I was more shocked at the gun wielding Doctor causing the regeneration by pulling the trigger. Whatever happened to him defeating his opponents with his superior intellect?
None of this was taken into consideration when the news of Whittaker’s casting reached our breakfast table on July 17 (New Zealand time).
“Oh, my goodness, they’ve revealed the next Doctor and it’s a woman.”
My youngest son, then seven years old, was first to voice an objection. But it was nothing to do with the character’s new sex.
“I wanted to be the next Doctor,” he said.
I might have reacted the same at seven.
My daughter, aged nine, was next to object.
“I wanted to be the next Doctor,” she said.
Then it hit me like an out of control TARDIS. Because of this brave casting decision by the show’s new show runner, Chris Chibnall, either of them could be the next Doctor or the Doctor after that.
I didn’t recognise Whittaker when I first saw her in the trailer, or her name, but when I discovered she had played Beth in Chibnall’s nail biting whodunnit Broadchurch I became excited. Doctor Who’s new show runner had decided the best person to play the next Doctor was one of Broadchurch’s leads. That was good enough for me.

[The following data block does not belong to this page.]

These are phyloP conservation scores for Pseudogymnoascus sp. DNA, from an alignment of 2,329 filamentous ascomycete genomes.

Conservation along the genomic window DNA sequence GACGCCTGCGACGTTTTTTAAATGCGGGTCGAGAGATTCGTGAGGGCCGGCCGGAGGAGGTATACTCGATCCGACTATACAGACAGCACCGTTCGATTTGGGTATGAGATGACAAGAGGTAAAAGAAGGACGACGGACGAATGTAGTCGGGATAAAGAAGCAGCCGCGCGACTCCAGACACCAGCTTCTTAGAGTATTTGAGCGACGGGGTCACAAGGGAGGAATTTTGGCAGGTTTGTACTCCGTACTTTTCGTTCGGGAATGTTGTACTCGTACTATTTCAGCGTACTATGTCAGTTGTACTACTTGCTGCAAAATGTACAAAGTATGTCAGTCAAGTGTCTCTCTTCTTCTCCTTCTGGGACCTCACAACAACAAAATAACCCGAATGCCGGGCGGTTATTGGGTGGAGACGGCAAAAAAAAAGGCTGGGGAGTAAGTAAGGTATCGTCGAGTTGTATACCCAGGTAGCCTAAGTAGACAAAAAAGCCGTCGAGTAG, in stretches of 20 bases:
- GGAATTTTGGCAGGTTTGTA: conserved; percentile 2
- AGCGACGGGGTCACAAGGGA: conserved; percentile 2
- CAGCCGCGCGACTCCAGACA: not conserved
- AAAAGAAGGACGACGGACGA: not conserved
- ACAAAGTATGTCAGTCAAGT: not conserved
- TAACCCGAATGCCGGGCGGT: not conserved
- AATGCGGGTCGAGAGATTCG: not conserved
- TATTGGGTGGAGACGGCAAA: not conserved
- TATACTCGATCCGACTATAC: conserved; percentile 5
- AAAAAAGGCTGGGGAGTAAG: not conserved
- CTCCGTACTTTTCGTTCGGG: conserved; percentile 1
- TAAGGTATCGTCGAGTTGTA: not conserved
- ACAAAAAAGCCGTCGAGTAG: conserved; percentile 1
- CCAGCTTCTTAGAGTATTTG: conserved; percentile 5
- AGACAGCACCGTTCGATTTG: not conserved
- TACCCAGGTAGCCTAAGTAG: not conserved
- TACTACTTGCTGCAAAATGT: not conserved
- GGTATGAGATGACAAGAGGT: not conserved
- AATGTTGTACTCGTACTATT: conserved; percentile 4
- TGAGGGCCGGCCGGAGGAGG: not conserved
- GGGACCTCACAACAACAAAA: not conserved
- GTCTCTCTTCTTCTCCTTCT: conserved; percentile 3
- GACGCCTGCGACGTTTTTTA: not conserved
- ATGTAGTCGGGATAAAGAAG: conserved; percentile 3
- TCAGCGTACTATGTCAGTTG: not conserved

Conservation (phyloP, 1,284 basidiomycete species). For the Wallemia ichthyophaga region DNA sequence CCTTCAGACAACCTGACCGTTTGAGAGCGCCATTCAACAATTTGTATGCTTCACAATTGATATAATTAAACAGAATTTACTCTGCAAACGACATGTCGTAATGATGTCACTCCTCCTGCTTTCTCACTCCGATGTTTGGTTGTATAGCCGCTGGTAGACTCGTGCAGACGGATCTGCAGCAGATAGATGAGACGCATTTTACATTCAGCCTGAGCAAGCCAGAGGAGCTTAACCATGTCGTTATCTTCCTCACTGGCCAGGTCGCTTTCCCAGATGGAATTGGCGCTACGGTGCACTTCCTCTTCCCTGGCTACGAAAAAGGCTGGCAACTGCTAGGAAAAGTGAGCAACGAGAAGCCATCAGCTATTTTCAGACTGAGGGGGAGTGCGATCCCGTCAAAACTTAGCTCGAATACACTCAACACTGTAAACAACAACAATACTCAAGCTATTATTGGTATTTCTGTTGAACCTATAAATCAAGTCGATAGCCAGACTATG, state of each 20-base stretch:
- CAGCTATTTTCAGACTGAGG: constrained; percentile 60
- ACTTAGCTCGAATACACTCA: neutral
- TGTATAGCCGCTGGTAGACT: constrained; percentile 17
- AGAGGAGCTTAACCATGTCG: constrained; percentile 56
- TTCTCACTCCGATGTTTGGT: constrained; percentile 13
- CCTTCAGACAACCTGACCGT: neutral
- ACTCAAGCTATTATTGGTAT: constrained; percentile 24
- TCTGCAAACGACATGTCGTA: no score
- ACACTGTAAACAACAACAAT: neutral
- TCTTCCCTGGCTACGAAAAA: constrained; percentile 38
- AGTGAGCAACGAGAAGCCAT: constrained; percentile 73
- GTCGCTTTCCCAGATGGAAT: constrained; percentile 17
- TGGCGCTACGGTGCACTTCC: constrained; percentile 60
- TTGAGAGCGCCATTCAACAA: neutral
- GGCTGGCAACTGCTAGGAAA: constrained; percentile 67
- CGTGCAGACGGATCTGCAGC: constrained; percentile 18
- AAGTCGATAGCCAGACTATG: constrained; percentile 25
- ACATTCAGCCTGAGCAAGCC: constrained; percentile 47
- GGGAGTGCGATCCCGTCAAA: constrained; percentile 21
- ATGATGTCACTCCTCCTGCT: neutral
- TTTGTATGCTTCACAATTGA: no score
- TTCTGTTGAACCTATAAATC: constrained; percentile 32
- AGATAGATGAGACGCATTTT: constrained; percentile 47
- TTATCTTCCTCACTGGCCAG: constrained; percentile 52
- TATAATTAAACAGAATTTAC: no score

The Doctor Who 2017 Christmas Special Twice Upon A Time, which aired six months after the Whittaker’s casting announcement, Capaldi changed into Whittaker right in front of our eyes.
Ten months later my family and I finally arrived at the first episode of Whittaker’s tenure in the TARDIS or, more accurately, out of it. The Doctor’s iconic time ship, last seen exploding in Twice Upon A Time, doesn’t make an appearance in this story. One can’t help wondering whether the show runner chose to leave it out to give his new lead a chance to shine and shine she does.
Whittaker proves she is more than capable of filling Capaldi’s boots, and the many actors who have played the role before them, and that’s saying something.
Christopher Eccleston is a cheeky chappie of a Doctor from the North, David Tennant is a nerd do well of a Doctor, Matt Smith is (lovingly) a mad man with a box and Peter Capaldi is a white-haired Scotsman of a Doctor. Splendid chaps, all of them, and Whittaker is their equal.
From the moment Whittaker crashes through the roof of a stationery Sheffield railway carriage like a comet, interrupting an invading alien presence, she fills the screen in the same way that each and every one of her predecessors has before her.
But she doesn’t know who she is.
The amnesic 13th Doctor is clever and commanding at the same time, without showing off. We know who she is if she doesn’t. But she immediately instills a strong sense of trust in her gang of new companions.
“You’re my friend now,” she quips to one of them as she takes off, after the escaping invader, allowing the script to briefly play lip service to the sex change before the Doctor and her new companions give chase.